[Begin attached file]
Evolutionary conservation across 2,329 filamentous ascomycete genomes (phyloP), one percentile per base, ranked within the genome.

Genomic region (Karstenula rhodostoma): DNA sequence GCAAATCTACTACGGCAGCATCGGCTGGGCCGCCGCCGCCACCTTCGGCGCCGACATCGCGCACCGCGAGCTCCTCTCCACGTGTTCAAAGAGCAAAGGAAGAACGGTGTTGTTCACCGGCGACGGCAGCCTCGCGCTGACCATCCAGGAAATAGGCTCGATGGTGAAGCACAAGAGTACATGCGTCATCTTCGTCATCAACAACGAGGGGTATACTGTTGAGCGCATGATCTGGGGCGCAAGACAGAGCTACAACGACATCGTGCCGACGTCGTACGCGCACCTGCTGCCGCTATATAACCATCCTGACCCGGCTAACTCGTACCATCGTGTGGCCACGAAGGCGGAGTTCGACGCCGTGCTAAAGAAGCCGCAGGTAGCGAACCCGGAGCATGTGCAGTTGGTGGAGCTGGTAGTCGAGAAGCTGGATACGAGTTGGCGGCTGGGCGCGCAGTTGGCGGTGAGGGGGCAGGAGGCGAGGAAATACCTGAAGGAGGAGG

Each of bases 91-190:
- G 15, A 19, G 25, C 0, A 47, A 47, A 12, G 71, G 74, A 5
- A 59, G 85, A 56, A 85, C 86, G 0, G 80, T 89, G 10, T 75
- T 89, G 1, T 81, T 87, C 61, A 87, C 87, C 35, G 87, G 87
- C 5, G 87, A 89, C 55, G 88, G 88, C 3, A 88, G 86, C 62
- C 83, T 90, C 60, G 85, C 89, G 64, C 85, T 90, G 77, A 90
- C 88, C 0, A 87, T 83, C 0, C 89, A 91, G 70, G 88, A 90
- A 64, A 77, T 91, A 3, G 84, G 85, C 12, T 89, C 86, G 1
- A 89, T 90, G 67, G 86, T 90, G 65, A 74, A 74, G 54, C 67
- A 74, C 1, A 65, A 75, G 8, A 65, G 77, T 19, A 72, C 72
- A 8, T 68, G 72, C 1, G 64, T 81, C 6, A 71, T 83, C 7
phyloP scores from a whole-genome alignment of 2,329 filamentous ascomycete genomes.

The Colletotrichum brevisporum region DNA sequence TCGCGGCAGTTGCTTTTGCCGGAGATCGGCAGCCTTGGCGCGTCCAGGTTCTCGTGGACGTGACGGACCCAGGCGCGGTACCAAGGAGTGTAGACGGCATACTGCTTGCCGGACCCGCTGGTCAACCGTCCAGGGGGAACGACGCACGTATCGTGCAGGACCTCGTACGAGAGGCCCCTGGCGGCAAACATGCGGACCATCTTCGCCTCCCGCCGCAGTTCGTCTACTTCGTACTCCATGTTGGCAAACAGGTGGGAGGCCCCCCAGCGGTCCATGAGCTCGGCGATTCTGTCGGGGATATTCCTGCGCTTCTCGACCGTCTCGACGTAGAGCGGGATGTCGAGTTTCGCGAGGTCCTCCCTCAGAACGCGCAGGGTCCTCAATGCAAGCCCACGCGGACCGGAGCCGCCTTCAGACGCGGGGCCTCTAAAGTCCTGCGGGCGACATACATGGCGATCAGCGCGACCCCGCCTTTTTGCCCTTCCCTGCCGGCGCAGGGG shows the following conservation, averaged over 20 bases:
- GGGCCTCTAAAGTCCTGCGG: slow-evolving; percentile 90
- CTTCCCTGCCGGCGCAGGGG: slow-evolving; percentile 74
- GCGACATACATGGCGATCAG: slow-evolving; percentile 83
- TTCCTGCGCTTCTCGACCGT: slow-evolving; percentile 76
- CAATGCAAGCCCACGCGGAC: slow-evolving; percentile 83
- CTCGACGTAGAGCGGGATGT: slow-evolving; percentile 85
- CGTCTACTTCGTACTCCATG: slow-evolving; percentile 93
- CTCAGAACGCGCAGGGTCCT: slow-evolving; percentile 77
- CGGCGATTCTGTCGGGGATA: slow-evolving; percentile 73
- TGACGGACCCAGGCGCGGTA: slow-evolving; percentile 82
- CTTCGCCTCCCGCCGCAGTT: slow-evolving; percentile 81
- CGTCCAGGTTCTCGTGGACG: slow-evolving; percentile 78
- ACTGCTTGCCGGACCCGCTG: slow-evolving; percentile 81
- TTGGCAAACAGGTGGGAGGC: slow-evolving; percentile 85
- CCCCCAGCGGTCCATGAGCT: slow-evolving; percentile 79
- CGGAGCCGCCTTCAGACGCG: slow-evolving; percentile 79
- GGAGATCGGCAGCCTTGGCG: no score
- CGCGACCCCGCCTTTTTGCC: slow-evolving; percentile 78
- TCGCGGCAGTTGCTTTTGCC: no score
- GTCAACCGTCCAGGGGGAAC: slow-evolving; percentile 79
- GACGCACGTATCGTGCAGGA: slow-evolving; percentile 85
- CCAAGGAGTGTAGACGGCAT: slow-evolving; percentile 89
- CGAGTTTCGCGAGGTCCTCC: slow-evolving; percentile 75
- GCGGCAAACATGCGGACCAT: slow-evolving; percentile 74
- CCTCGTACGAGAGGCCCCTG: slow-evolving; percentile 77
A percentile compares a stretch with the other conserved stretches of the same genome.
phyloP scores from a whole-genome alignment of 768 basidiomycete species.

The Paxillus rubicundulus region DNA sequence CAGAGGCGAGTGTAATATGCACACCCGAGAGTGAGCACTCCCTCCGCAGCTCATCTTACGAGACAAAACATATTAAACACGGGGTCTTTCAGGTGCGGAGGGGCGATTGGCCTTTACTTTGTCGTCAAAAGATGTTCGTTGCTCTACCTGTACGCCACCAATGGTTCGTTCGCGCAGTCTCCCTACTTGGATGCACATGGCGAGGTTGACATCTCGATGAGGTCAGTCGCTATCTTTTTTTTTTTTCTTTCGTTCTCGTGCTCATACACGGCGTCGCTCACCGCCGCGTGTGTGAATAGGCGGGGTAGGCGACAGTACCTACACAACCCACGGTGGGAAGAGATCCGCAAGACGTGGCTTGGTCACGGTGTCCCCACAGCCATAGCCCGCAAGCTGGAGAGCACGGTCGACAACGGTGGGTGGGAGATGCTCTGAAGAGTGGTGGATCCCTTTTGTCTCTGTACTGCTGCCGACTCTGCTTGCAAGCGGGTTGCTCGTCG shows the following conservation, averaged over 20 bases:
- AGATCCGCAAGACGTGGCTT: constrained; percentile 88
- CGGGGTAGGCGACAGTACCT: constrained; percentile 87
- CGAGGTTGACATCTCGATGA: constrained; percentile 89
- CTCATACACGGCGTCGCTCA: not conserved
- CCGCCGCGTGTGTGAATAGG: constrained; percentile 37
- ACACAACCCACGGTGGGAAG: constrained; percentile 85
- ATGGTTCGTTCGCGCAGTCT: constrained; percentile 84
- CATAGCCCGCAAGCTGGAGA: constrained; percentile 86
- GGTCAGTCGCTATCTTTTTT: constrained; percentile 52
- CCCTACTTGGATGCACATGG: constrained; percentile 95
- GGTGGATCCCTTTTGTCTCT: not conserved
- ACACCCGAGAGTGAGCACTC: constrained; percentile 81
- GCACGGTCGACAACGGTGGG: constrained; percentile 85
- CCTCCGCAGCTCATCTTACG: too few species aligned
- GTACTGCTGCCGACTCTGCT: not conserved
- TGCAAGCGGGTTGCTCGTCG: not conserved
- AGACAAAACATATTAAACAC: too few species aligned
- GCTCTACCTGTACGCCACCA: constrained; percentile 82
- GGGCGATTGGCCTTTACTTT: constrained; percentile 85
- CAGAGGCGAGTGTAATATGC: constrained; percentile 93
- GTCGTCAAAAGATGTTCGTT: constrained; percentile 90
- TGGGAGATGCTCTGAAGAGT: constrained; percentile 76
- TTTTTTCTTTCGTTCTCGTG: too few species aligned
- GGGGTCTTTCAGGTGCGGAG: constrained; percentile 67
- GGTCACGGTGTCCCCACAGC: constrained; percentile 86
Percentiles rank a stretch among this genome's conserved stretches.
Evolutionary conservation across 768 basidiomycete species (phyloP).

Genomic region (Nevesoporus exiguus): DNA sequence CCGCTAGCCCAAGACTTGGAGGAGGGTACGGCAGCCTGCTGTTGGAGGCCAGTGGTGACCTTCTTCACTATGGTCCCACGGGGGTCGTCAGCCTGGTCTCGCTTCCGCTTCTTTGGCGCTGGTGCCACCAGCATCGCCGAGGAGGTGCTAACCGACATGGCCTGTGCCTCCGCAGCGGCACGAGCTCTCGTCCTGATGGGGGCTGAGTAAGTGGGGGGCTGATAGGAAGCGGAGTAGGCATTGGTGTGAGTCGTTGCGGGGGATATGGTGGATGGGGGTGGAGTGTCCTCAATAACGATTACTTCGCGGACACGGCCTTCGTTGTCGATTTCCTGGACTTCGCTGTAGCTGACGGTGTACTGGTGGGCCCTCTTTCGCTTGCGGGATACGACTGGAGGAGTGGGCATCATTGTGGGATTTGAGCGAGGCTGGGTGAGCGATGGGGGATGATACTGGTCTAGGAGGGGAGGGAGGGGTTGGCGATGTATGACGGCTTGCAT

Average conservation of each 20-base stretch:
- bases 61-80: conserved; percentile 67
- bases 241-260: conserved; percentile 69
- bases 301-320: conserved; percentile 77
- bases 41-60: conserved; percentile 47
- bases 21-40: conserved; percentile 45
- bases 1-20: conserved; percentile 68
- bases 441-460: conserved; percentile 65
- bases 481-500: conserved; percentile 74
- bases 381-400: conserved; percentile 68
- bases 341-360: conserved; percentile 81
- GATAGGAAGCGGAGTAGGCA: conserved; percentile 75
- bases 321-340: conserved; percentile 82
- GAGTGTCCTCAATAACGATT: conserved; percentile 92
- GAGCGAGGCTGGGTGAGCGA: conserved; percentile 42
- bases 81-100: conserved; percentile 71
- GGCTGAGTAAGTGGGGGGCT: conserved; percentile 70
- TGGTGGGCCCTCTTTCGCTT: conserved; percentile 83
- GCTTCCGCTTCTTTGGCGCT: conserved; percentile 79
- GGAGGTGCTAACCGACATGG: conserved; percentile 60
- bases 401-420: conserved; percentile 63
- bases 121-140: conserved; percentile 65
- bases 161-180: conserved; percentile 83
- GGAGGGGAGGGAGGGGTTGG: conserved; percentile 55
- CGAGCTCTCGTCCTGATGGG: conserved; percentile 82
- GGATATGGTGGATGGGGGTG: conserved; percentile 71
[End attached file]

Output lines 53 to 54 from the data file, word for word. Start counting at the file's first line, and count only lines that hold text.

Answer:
- CCCTACTTGGATGCACATGG: constrained; percentile 95
- GGTGGATCCCTTTTGTCTCT: not conserved